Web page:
On Wednesday, December 10, the Center for Environmental Policy at American University's School of Public Affairs hosted a dialogue with state and local water policy experts in Miami, Florida, to highlight the progress and challenges facing the restoration of the Everglades as well as water resources throughout the US. Opened by School of Public Affairs Dean Barbara Romzek and moderated by Daniel J. Fiorino, Director of the Center for Environmental Policy, the discussion featured speakers William K. Reilly, State Senator Joe Negron (District 32) and Eric Eikenberg, CEO of the Everglades Foundation. The dialogue opened with a conversation about efforts to apply market based solutions to environmental problems with Mr. Eikenberg introducing the Everglades Foundation's Grand Challenge, a new $10 million prize that seeks to stimulate innovation and find solutions for reducing phosphorous in the Everglades. Mr. Reilly discussed New York City's market based approaches to protecting its drinking water by investing in land conservation. This investment, while substantial, allowed New York City to fund land use planning and land conservation in Catskills communities instead of putting those funds toward hard infrastructure, which would have been both more costly to build and maintain and less beneficial to upstate communities.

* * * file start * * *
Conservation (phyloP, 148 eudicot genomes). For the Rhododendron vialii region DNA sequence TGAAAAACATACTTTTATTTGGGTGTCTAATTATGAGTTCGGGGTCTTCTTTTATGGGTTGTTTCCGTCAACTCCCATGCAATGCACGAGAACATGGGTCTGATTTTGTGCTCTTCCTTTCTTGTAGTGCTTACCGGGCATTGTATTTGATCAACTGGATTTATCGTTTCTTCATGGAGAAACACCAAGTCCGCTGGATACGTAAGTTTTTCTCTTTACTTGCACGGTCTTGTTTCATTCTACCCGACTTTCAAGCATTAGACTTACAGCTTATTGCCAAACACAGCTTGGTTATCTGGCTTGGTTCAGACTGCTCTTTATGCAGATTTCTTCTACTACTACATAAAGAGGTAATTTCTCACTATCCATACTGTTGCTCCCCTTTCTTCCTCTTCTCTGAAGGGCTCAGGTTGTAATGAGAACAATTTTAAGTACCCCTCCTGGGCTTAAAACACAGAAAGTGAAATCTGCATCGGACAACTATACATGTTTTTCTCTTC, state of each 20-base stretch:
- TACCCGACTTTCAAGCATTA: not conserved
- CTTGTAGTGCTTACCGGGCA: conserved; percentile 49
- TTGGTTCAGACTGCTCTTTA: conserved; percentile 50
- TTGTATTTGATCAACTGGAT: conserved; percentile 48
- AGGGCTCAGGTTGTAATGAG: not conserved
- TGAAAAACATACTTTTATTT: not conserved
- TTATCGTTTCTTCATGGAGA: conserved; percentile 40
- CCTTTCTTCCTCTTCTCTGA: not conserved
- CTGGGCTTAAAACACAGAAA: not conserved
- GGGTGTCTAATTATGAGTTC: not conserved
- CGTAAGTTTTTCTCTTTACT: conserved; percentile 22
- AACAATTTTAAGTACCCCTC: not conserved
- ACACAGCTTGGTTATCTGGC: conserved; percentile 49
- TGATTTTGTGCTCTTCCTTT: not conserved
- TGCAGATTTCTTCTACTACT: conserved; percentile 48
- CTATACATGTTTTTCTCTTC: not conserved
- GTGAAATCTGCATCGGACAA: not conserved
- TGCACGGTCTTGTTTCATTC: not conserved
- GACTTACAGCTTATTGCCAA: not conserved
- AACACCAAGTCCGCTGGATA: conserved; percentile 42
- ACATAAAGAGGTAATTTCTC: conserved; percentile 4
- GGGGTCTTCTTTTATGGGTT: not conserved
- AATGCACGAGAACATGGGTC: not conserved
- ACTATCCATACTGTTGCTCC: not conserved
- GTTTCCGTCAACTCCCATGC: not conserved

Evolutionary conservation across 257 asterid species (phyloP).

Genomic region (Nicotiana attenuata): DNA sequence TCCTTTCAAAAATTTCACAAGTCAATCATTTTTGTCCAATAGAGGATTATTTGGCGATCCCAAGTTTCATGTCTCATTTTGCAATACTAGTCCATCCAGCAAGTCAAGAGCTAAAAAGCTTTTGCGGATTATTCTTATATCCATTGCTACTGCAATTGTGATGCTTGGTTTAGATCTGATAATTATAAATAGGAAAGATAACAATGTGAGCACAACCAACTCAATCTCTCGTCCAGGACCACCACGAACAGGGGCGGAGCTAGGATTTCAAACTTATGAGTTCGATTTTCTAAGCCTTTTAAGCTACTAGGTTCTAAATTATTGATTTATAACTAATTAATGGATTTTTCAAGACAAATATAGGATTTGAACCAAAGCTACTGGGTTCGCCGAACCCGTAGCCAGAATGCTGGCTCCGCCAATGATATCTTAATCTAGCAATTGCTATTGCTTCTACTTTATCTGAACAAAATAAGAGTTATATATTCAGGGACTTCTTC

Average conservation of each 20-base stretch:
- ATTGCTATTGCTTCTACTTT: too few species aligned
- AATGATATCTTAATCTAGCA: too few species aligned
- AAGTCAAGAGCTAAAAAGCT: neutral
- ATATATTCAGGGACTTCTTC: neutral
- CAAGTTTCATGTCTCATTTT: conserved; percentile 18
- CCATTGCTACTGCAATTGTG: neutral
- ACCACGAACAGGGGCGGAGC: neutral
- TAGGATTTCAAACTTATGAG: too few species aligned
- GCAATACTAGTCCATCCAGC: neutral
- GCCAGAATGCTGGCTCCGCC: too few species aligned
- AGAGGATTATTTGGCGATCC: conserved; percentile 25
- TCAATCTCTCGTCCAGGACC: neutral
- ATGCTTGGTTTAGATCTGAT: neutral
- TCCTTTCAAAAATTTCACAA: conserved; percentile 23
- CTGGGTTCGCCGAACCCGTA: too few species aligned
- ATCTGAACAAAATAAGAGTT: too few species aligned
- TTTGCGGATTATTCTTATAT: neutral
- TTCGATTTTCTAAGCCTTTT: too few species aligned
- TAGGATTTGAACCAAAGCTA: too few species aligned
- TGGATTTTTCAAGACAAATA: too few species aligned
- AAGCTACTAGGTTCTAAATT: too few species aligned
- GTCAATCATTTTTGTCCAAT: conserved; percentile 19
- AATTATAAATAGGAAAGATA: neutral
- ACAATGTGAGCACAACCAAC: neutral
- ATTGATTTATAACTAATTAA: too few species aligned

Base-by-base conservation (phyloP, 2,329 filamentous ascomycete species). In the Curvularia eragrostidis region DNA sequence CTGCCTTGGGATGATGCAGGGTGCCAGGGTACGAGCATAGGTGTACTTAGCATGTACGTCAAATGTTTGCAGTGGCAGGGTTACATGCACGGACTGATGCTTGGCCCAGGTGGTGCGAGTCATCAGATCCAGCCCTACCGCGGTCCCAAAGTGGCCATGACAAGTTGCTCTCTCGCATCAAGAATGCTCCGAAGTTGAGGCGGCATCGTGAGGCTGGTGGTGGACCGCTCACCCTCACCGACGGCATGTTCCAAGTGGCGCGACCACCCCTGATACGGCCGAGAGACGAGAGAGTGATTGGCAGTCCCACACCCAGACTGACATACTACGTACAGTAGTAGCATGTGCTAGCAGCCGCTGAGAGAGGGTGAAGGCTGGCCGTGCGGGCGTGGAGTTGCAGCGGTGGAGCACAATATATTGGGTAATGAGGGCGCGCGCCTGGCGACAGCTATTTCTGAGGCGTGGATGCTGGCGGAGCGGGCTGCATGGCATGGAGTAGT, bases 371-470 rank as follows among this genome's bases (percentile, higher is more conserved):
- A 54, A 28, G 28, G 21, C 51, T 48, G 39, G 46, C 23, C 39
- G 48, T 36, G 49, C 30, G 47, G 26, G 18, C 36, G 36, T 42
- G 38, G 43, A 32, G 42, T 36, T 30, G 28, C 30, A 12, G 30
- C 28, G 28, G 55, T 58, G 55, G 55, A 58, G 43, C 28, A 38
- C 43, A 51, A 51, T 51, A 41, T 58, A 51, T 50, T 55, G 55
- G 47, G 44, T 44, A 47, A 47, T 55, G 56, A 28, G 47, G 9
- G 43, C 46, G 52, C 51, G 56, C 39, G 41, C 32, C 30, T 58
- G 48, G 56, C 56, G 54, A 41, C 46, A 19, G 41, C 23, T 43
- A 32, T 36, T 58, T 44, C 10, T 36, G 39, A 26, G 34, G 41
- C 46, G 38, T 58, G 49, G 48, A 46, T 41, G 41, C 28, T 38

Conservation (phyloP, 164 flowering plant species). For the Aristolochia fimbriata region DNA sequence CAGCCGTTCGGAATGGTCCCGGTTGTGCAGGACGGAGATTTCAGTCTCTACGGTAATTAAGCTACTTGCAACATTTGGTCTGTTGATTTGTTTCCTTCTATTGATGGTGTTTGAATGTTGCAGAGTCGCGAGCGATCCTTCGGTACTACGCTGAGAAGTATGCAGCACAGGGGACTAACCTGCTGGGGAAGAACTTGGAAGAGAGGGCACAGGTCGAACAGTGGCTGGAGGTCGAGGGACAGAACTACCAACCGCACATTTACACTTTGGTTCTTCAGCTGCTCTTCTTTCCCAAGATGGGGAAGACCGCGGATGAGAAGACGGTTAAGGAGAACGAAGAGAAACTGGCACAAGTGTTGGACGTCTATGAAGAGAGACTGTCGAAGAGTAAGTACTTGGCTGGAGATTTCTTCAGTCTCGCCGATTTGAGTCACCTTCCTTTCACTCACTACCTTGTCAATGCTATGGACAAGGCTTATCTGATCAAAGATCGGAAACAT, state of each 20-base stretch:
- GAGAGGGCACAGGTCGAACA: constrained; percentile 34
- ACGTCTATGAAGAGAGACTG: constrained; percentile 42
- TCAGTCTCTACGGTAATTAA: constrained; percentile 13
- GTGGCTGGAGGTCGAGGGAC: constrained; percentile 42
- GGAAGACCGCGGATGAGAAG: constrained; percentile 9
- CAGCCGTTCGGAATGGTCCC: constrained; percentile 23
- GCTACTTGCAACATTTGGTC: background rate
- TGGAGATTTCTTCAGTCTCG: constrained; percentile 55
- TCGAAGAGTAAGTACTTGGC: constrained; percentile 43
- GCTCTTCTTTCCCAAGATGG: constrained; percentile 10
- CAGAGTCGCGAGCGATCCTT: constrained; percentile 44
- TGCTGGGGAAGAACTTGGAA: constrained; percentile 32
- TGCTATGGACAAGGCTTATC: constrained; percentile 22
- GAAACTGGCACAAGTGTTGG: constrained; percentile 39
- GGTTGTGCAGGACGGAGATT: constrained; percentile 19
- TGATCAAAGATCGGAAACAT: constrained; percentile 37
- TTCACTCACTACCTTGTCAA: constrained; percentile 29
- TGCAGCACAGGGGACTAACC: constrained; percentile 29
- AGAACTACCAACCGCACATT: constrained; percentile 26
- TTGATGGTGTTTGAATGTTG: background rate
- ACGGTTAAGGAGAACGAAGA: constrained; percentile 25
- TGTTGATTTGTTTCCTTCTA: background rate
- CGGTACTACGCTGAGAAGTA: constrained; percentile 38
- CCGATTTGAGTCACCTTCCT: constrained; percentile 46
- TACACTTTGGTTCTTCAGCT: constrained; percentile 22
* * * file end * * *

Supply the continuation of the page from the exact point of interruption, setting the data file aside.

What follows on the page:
According to Senator Negron, "For every dollar we invest in the Everglades, we get $4 in return." He added "we cannot sell homes on a waterfront polluted with toxic algae," referencing the 2013 toxic algal blooms stemming from an overflowing Lake Okeechobee which dumped millions of gallons of polluted water into the rivers and estuaries in Central and South Florida. He shared state leaders' goal of bringing 100 million tourists to Florida to spend time in nature, but added "fishing relies on clean water and a healthy Everglades." Senator Negron added that tying Everglades restoration to real estate and tourism has helped to build the bipartisan support that the Everglades enjoys. He added,"our water and the coasts make Florida a special place" and that Floridians value our water resources, making support for the Everglades a unifying cause. However, he added that hundreds of millions of dollars have been invested at the state level, but the federal government has not fulfilled its commitment to this national treasure.
Mr. Eikenberg stated, "the Everglades restoration requires a very complex replumbing—but as large as this project is, we are seeing great success." He told the story of the Army Corps of Engineers dredging and channelization of the Kissimmee River in the 1940s, that Governor Bob Martinez reversed by allowing the river to be restored to its natural, meandering state. This was a huge accomplishment for both the ecosystem and tourism as well and is indicative of what we can accomplish in the future.
The three speakers took questions from the audience regarding elevating portions of the Tamiami Trail to restore natural flows, the outlook for the incoming Congress, and other topics. The event highlighted the unique bi-partisan, multi-stakeholder approach to ecosystem restoration that South Florida has demonstrated through its long term commitment to Everglades restoration efforts and the hopeful future for this national treasure.